If you Know the cap rate is there a way to calculate the GRM

In Buying Property - Asked by Dave W. - Jun 20, 2012
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Answer(s)

Jackson M.
Owner/Investor
Calabasas, CA

You divide the price of the real estate by the gross income. ($1,000,000 purchase price/$100,000 gross annual income = 10x gross.

Jun 20, 2012
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Rod A.
Lender/Mortgage Broker
Tampa, FL

The short answer is yes, and no. Or perhaps more precisely: it depends.
By GRM, I am assuming that you are referring to Gross Rent Multiplier. There is also an effective gross rent multiplier (EGRM); and a Net Income Multiplier.
Traditionally, GRM is calculated by dividing the sales price by the annual Gross Rent, though it can also be done by using monthly rent as opposed to annual rent. It doesn't matter, as long as everyone is on the same page as far as the methodology and terminology.
Accordingly, directly, the cap rate, or the Overall Capitalization Rate, to be more precise, is not used to determine the Gross Rent Multiplier. Thus, technically speaking, if you know only the Cap Rate you can not determine the GRM.
You need the Gross Rent amount and the sales price. If you have the information to calculate the Net Operating Income, and the sales price, then you could calculate the Gross Rent Multiplier.
Simply put, GRM is the sales price divided by the Gross rent. I often look at it as a "shorthand" methodology for doing a quick analysis of a property when the only reliable information that I have handy is the gross rent, and the sales price. In the past, I have found it particularly useful when analyzing small to medium-size apartment complexes, but it can be an effective methodology for larger properties, and for other types of commercial real estate as well.
It is not particularly useful for properties with complex income streams, nor when there are significant variances in the expenses from one property to the next. To be accurate, when applying a gross rent multiplier derived from one property as an evaluation tool, there has to be uniformity with respect to the expense ratios of the two, or more, properties.

Jun 20, 2012
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Travis D.
Broker/Agent
Newport Beach, CA

In short... no.
To calculate the GRM you must know the annual gross rent. Since you know the cap rate you could back into the NRM (net rent multiplier) but I'm not sure there is such a thing, ha ha.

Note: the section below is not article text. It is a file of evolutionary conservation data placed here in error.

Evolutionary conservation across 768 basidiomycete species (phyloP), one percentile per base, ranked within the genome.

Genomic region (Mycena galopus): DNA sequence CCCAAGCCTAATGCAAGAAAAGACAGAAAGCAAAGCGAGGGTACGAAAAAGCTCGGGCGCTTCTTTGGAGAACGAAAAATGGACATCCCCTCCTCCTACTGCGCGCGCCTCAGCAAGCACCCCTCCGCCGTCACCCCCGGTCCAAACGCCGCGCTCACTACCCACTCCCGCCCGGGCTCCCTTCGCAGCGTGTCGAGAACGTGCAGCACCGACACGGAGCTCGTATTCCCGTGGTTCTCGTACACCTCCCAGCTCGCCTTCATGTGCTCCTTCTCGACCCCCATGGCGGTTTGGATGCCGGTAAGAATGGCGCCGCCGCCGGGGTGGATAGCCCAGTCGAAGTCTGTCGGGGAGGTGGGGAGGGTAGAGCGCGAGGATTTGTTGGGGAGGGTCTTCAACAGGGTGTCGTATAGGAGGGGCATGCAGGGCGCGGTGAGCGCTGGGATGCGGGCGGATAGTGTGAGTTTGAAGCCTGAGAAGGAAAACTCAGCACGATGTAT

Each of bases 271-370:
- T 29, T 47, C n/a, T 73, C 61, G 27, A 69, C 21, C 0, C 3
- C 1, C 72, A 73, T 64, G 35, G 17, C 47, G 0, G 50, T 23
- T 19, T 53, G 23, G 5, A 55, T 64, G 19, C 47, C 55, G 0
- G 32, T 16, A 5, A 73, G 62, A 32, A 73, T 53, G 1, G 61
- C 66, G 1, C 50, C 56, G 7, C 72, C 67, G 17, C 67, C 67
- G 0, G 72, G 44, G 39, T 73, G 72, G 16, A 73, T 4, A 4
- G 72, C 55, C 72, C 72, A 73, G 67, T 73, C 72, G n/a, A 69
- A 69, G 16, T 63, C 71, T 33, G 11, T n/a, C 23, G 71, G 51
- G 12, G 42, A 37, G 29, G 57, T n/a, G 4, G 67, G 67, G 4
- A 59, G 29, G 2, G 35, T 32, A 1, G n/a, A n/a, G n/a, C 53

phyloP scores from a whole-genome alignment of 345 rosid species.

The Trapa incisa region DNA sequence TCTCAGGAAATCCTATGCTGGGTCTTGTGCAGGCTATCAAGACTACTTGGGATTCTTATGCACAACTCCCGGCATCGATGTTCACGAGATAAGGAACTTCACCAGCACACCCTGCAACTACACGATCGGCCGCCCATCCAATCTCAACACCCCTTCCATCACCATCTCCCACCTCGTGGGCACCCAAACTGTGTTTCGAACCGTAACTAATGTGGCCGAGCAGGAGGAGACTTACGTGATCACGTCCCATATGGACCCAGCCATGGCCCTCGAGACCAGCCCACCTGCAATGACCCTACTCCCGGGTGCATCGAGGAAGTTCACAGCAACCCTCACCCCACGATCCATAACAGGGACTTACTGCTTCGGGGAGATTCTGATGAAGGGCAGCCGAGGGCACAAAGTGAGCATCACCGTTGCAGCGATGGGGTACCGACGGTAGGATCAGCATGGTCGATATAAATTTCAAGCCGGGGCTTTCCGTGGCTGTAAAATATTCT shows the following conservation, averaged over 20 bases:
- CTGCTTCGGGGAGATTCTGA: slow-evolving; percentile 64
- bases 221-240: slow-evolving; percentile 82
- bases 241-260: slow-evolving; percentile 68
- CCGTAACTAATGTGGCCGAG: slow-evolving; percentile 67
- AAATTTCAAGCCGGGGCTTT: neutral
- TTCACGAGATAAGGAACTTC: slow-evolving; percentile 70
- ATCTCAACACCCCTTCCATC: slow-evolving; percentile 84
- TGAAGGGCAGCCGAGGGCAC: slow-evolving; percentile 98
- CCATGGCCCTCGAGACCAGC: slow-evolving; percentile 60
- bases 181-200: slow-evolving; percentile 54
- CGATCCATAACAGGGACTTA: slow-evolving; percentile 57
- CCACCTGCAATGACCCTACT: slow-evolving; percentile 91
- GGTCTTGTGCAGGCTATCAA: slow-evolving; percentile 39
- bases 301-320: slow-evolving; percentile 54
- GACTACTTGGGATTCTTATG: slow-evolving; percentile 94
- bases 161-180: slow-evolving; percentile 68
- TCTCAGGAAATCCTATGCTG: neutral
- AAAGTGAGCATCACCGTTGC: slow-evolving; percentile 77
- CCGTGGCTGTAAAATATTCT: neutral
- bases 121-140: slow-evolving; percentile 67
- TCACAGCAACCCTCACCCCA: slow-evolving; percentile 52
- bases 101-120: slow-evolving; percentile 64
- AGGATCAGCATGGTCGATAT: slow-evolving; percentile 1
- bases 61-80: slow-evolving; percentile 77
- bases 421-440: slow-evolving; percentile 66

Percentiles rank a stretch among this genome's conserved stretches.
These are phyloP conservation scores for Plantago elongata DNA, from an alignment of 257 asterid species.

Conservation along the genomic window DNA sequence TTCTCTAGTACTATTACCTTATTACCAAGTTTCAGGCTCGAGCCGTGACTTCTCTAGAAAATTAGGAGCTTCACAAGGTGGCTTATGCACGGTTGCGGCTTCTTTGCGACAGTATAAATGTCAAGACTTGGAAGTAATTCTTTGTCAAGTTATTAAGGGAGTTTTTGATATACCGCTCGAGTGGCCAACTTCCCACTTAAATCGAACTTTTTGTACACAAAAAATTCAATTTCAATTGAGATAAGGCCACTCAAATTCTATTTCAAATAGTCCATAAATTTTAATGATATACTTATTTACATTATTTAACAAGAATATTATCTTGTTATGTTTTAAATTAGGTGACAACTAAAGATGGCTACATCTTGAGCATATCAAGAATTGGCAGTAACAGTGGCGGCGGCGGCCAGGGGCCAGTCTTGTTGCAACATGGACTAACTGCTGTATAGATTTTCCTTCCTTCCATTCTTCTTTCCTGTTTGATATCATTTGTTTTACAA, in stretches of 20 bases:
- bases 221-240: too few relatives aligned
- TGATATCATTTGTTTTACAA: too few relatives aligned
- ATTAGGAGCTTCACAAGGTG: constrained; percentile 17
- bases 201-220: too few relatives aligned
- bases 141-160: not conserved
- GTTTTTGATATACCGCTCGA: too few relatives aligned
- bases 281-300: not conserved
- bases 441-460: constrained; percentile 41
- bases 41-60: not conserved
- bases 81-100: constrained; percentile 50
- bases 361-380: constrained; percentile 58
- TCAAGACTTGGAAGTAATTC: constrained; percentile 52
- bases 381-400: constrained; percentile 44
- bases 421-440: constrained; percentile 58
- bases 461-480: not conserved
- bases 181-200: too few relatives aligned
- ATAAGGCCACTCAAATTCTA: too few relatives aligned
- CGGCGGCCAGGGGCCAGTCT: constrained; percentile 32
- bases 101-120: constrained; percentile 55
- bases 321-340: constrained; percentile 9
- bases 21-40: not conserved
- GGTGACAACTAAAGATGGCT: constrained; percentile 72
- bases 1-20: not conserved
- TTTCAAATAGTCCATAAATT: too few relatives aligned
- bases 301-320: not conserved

Jun 20, 2012
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Rob B.
Chandler, AZ

Dave...
If you know the cap-rate, you very likely know how the cap-rate was calculated. If so, then you know the gross income which is where cap-rate calculations begin. If you indeed know the gross income, then Jackson's answer can then be used.
In commercial real estate, while it has always been interesting for me to compare GRM, it has not been essential to use this calculation. The one that is essential is the cap-rate; and to know how to properly use the rate so that you will not be fooled into paying too much for an asset.
Some of the points that will lead you astray are:
1. Condition of comparable properties and cap rates.
2. Location of comparable properties and cap rates.
3. Inordinate rental rates. (Can these be maintained compared to market rates)?
3. In NNN properties, vacancy rates, as the amount of money that a buyer may have to contribute monthly to expenses until vacant space is leased may indeed add to an overall purchase price.
4. And the biggest question of all. Is the cap rate on a property based on actual income? (To base it on projected income is an amateur's trick, (albeit, an easy trick to spot!)
Good luck and Onward and Upward.....
Rob Baird
rob@capratecommercial.com

Jun 20, 2012
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Jonathan A.
Broker/Agent
New York, NY

Purchase Price: $10M
Cap Rate: 7%
Expenses $150k
NRM = $10M x .07 = $700,000
GRM = $10M/$850,000 = 11.76

Jun 20, 2012
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Paul S.
Appraiser
Saint Simons Island, GA

NO! Unless undisclosed facts are given or known. Cap rates are often given in reports by top firms such as Korpacz, etc. In small towns where information is limited from the market, the most accurate cap rates are derived by Ellwood through the banking industry while in cities, the most accurate information comes from market transactions.

Jun 21, 2012
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